How to adapt to hot bath temperatures, and how hot should baths really be?

Guidebook to Hakone from 1811

Onsen, Guidebook to Hakone from 1811

The onsen baths in Japan are usually between 38 degrees to 42 degrees Celsius, adults here like temperatures in the forties, with usually only one or two with temperatures around 38 to 39 for children or those with weaker constitutions. Our home bath is automatically set to run at the press of a button at forty-two degrees Celsius. These hotbaths used to be excruciatingly painful for me initially when I first settled in Japan. Onsens were not relaxing affairs at all. Eventually, I learnt a way to cope and adapt. I found that by thinking and being preoccupied in thought about something other than the bath as I plopped inside the bath fullon, My body would get used to the water temperature in something like 5 seconds. Sort of like the reverse of plunging into a cold swimming pool. More than a decade after living in Japan, I am today totally at home with a forty-two degree bath, and look forward to onsen spas as relaxing social events with my daughter or mother-in-law.


Research, however, while showing numerous benefits of hot baths, has also shown though that hotbaths can be dangerous for those with heart conditions. Well, I can testify to that. My mother-in-law found her mother-in-law dead of a heart attack in her tub with a forty-two degree bathwater. She was a few days shy of her eighty-eighth birthday.

According to this news article posted below, around thirty-five degrees is optimum for health, so I am going to bear this in mind as we age…


The good bath guide
by PAT HAGAN, Evening Standard

It’s been a long, hard day at the office and your feet are killing you.

As soon as you get home, the first thing you want to do is run yourself a soothing, hot bath.

Now, the latest research shows that baths are not only great for unwinding and soaking away the stresses of the day, they can also play an important role in boosting your immune system, help skin conditions like eczema and even alleviate serious medical disorders.

One study, published in the New England Journal of Medicine, showed that diabetics who spent just half an hour in a hot tub could reduce their blood sugar levels by around 13 per cent – as the heat dilated their blood vessels, blood-flow improved and the body made better use of its insulin, the hormone that converts blood sugar into energy.

A separate Japanese study showed that 10 minutes in a warm bath improved cardiovascular health in elderly men and women, helping them to cope better in exercise tests and reducing pain.

Previous research had suggested that hot baths could be dangerous for heart disease patients, because they temporarily increase blood pressure.

Now a new book, 48 Hours to a Healthier Life, claims baths can be used as a simple-form of hydrotherapy to keep the body in mint condition and reduce the risk of illness.

‘I heartily recommend bathing,’ says the book’s author, Suzi Grant, a member of the British Association of Nutritional Therapists.

‘It can prevent colds and viruses, reduce stress, improve sleep, strengthen blood circulation, boost the immune system and detoxify the body.’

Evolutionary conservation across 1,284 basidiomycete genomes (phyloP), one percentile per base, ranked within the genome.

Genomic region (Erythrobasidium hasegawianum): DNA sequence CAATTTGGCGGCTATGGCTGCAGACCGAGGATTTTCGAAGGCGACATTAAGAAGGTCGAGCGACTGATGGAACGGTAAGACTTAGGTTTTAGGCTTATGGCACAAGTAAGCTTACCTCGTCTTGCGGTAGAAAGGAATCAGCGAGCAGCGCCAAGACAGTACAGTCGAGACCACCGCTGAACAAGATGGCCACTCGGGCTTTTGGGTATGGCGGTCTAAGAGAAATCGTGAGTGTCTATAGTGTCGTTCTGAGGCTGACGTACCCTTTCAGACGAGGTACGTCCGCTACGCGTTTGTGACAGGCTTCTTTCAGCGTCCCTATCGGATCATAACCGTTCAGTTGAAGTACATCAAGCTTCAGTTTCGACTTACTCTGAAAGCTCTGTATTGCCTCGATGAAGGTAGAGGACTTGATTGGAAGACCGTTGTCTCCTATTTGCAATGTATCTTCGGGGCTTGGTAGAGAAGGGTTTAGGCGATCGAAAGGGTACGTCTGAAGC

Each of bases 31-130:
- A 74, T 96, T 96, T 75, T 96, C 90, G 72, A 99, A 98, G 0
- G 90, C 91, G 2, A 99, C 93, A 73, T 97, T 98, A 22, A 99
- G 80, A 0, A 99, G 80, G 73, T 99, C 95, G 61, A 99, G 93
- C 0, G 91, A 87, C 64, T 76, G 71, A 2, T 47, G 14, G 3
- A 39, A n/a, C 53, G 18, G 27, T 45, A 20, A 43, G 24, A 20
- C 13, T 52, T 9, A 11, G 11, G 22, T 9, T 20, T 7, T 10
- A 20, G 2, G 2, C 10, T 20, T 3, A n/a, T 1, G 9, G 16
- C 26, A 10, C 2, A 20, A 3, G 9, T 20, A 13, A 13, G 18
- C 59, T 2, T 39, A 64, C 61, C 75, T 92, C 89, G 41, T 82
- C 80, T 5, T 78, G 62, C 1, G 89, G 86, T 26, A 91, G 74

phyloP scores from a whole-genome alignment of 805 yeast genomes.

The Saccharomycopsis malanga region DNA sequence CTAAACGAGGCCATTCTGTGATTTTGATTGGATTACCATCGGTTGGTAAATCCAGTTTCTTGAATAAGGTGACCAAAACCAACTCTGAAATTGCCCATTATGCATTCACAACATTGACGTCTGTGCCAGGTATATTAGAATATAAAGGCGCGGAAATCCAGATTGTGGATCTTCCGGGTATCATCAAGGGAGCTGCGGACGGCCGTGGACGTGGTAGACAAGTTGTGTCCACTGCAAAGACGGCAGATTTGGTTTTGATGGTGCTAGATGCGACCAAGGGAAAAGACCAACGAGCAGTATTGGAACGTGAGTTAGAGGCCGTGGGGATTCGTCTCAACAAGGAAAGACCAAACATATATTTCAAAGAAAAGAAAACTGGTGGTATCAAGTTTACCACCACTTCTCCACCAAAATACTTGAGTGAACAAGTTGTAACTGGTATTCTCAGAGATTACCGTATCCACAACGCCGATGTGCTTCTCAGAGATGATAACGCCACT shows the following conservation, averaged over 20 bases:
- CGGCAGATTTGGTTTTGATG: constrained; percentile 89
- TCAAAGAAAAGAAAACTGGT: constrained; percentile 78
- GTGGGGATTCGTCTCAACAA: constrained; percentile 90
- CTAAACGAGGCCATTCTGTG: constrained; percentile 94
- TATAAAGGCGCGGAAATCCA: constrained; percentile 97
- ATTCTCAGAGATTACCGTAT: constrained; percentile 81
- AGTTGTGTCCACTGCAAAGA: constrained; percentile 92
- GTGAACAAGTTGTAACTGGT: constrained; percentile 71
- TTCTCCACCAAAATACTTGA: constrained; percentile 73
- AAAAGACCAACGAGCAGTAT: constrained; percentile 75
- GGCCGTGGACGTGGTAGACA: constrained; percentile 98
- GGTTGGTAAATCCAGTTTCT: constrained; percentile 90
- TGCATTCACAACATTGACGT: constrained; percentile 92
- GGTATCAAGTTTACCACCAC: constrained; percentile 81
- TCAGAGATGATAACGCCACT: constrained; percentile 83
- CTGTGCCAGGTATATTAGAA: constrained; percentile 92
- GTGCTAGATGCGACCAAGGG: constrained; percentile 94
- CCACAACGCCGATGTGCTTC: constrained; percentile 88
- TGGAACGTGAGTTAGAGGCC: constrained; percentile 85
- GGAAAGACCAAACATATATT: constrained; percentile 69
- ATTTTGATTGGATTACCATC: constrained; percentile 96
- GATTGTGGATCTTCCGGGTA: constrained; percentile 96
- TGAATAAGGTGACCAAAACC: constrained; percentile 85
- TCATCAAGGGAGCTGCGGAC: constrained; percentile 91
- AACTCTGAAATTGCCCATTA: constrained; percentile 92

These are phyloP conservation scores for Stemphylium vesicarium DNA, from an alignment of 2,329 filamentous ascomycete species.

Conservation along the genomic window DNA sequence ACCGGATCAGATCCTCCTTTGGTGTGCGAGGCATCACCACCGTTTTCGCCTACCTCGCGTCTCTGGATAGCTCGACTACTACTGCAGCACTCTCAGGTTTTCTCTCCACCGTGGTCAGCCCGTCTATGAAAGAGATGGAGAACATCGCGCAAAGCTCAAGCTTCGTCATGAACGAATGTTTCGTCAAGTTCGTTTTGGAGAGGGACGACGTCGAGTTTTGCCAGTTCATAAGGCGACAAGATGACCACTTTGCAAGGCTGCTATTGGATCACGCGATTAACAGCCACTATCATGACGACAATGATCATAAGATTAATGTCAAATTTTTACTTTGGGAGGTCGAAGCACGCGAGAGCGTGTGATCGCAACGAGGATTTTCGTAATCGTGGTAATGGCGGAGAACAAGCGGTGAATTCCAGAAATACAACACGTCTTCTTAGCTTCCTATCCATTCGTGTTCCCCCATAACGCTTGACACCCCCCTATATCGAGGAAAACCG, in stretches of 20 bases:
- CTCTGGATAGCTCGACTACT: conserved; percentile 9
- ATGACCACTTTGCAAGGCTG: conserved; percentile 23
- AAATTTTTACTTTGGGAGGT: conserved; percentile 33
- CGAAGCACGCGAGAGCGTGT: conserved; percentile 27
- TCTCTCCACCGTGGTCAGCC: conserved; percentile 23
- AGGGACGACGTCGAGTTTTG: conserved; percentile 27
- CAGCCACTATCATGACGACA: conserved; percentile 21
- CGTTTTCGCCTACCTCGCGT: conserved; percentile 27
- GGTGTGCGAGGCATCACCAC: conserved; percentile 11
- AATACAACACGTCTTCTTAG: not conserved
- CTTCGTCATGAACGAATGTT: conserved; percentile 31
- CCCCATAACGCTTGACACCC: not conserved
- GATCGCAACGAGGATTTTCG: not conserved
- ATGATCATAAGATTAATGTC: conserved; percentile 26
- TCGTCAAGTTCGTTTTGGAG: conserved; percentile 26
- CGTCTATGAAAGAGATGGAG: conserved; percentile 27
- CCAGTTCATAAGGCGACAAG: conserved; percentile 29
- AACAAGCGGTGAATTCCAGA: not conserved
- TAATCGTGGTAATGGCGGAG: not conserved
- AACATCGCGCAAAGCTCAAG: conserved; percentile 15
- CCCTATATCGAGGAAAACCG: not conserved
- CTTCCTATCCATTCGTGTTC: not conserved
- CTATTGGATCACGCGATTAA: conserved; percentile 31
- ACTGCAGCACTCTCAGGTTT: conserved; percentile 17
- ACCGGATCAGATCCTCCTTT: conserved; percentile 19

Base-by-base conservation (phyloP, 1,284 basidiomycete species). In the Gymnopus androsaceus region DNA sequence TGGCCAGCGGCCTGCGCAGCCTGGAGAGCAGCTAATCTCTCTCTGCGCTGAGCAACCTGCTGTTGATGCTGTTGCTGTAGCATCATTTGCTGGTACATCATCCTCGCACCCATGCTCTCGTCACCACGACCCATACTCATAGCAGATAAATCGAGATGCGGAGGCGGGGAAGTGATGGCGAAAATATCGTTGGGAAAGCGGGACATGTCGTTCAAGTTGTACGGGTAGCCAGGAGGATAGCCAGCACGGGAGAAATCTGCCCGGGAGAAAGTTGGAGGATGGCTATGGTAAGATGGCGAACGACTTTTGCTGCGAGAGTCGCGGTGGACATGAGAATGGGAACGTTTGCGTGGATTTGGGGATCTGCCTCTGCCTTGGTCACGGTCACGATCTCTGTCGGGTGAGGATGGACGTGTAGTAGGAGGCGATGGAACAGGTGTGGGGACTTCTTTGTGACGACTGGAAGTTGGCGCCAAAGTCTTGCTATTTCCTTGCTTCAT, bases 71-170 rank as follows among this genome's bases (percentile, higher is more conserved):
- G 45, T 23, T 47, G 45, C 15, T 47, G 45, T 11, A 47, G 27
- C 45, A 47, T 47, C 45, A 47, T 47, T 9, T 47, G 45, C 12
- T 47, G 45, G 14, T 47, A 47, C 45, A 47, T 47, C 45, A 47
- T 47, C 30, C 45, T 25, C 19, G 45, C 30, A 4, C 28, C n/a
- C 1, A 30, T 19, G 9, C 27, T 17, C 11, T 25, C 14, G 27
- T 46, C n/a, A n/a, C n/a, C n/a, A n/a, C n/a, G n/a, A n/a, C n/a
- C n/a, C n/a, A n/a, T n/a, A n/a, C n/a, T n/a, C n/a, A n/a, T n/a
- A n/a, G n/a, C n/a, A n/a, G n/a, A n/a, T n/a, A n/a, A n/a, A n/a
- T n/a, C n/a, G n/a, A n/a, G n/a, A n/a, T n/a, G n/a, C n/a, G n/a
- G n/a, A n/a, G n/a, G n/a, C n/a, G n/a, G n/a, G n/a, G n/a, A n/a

So what’s the best bath for you and how long should you spend in it? Find out with our guide below.


Warm baths – 90-95F or 32-35C – open the pores and encourage sweating, which helps to release toxins. They are good for mild detoxing and slight colds. Warm baths can also help lower blood sugar levels, relieve painful joints and muscles, and help to keep your bowels working properly.
Soak time: 10-20 minutes.


If you’re really stressed out, a cold bath can be the perfect answer – but they’re only for the very brave and those in robust health. The temperature needs to be 55-65F, or 12-18C, says Grant. ‘Cold baths are fantastic if you’re full of tension. They do the opposite of hot baths as they thin the blood and increase blood sugar levels.’
Soak time: a quick dip – between six and 30 seconds at the most.


For skin conditions such as eczema, hives or rashes, adding some baking soda (sodium bicarbonate) to your bath can make a big difference. It acts as a mild antiseptic, {3}opens the pores and relieves itching and skin irritation. Fill the bath with lukewarm water, add about a pound of baking soda and mix well.
Soak time: 10-20 minutes.


Yeast infections such as thrush can be helped by adding three or four cups of cider vinegar, preferably organic, to your bath. It’s also very good for detoxifying the body, according to Grant, as the vinegar helps to restore its acid/alkaline balance. Add to a full bath of warm water.
Soak time: 15-20 minutes.


Sprinkle 3-5lb of sea salt into the water and mix in well for a thoroughly relaxing bath. The cooler the water and the shorter the time spent in the bath, the more it acts as a tonic, says Grant.
Soak time: 10-20 minutes.

Colds and headaches

Hot foot baths can help with colds and headaches as well as refreshing tired feet. Pour enough hot water into the bath or a bowl to cover your feet and ankles and add a few drops of an essential oil such as lavender, peppermint, thyme or lemon. Finish by rinsing your feet with cold water.
Soak time: 10-20 minutes.


“A cold foot bath is absolutely brilliant if you’re insomniac or just sometimes have trouble sleeping,” says Grant. Soak your feet until they start to feel uncomfortably cold. This treatment is also useful for constipation, nose bleeds, tired feet and colds.
Soak time: as long as you can bear.


Try alternating between hot and cold foot baths if you suffer from circulatory problems or varicose veins. Start by soaking your feet for one to two minutes in hot water, followed by 30 seconds in cold. Keep alternating between the two for 15 minutes, finishing with cold water.
Soak time: 15 minutes.

48 Hours to a Healthier Life is published by Penguin, price £6.99.

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